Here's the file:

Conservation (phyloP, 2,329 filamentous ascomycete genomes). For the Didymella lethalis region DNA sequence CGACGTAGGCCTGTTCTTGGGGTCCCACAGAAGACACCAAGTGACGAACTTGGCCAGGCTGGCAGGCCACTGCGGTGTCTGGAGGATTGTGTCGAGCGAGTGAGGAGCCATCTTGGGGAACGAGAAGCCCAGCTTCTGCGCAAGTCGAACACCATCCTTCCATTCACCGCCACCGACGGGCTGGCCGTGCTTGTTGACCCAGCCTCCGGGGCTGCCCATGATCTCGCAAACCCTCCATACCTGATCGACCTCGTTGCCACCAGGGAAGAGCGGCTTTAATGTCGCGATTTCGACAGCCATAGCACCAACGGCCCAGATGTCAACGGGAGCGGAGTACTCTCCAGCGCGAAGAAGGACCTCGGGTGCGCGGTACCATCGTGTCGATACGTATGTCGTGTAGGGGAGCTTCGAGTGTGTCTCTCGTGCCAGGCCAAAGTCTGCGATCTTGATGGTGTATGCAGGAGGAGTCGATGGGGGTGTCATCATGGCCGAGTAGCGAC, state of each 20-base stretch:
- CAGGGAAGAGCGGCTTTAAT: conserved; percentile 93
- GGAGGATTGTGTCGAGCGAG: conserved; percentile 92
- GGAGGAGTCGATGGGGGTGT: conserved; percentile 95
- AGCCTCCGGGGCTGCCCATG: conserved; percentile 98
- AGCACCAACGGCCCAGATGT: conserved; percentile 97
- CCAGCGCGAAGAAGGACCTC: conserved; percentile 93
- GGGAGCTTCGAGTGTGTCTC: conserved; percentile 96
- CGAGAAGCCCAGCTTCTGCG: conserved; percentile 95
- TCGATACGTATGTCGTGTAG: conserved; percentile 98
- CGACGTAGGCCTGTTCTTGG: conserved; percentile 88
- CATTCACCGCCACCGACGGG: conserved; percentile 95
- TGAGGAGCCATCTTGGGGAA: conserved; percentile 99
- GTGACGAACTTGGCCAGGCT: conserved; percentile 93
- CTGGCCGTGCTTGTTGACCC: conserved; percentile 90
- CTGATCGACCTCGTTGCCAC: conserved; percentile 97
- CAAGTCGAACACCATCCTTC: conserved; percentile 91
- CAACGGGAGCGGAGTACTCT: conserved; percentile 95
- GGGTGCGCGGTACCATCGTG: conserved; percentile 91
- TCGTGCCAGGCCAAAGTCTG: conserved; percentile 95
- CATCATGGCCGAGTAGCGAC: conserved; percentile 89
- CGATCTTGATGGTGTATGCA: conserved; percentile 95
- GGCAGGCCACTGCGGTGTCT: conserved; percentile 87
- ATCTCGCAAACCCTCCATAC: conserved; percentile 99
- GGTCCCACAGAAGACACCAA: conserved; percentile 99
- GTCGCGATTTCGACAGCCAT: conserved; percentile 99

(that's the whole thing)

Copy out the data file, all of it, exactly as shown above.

Conservation (phyloP, 2,329 filamentous ascomycete genomes). For the Didymella lethalis region DNA sequence CGACGTAGGCCTGTTCTTGGGGTCCCACAGAAGACACCAAGTGACGAACTTGGCCAGGCTGGCAGGCCACTGCGGTGTCTGGAGGATTGTGTCGAGCGAGTGAGGAGCCATCTTGGGGAACGAGAAGCCCAGCTTCTGCGCAAGTCGAACACCATCCTTCCATTCACCGCCACCGACGGGCTGGCCGTGCTTGTTGACCCAGCCTCCGGGGCTGCCCATGATCTCGCAAACCCTCCATACCTGATCGACCTCGTTGCCACCAGGGAAGAGCGGCTTTAATGTCGCGATTTCGACAGCCATAGCACCAACGGCCCAGATGTCAACGGGAGCGGAGTACTCTCCAGCGCGAAGAAGGACCTCGGGTGCGCGGTACCATCGTGTCGATACGTATGTCGTGTAGGGGAGCTTCGAGTGTGTCTCTCGTGCCAGGCCAAAGTCTGCGATCTTGATGGTGTATGCAGGAGGAGTCGATGGGGGTGTCATCATGGCCGAGTAGCGAC, state of each 20-base stretch:
- CAGGGAAGAGCGGCTTTAAT: conserved; percentile 93
- GGAGGATTGTGTCGAGCGAG: conserved; percentile 92
- GGAGGAGTCGATGGGGGTGT: conserved; percentile 95
- AGCCTCCGGGGCTGCCCATG: conserved; percentile 98
- AGCACCAACGGCCCAGATGT: conserved; percentile 97
- CCAGCGCGAAGAAGGACCTC: conserved; percentile 93
- GGGAGCTTCGAGTGTGTCTC: conserved; percentile 96
- CGAGAAGCCCAGCTTCTGCG: conserved; percentile 95
- TCGATACGTATGTCGTGTAG: conserved; percentile 98
- CGACGTAGGCCTGTTCTTGG: conserved; percentile 88
- CATTCACCGCCACCGACGGG: conserved; percentile 95
- TGAGGAGCCATCTTGGGGAA: conserved; percentile 99
- GTGACGAACTTGGCCAGGCT: conserved; percentile 93
- CTGGCCGTGCTTGTTGACCC: conserved; percentile 90
- CTGATCGACCTCGTTGCCAC: conserved; percentile 97
- CAAGTCGAACACCATCCTTC: conserved; percentile 91
- CAACGGGAGCGGAGTACTCT: conserved; percentile 95
- GGGTGCGCGGTACCATCGTG: conserved; percentile 91
- TCGTGCCAGGCCAAAGTCTG: conserved; percentile 95
- CATCATGGCCGAGTAGCGAC: conserved; percentile 89
- CGATCTTGATGGTGTATGCA: conserved; percentile 95
- GGCAGGCCACTGCGGTGTCT: conserved; percentile 87
- ATCTCGCAAACCCTCCATAC: conserved; percentile 99
- GGTCCCACAGAAGACACCAA: conserved; percentile 99
- GTCGCGATTTCGACAGCCAT: conserved; percentile 99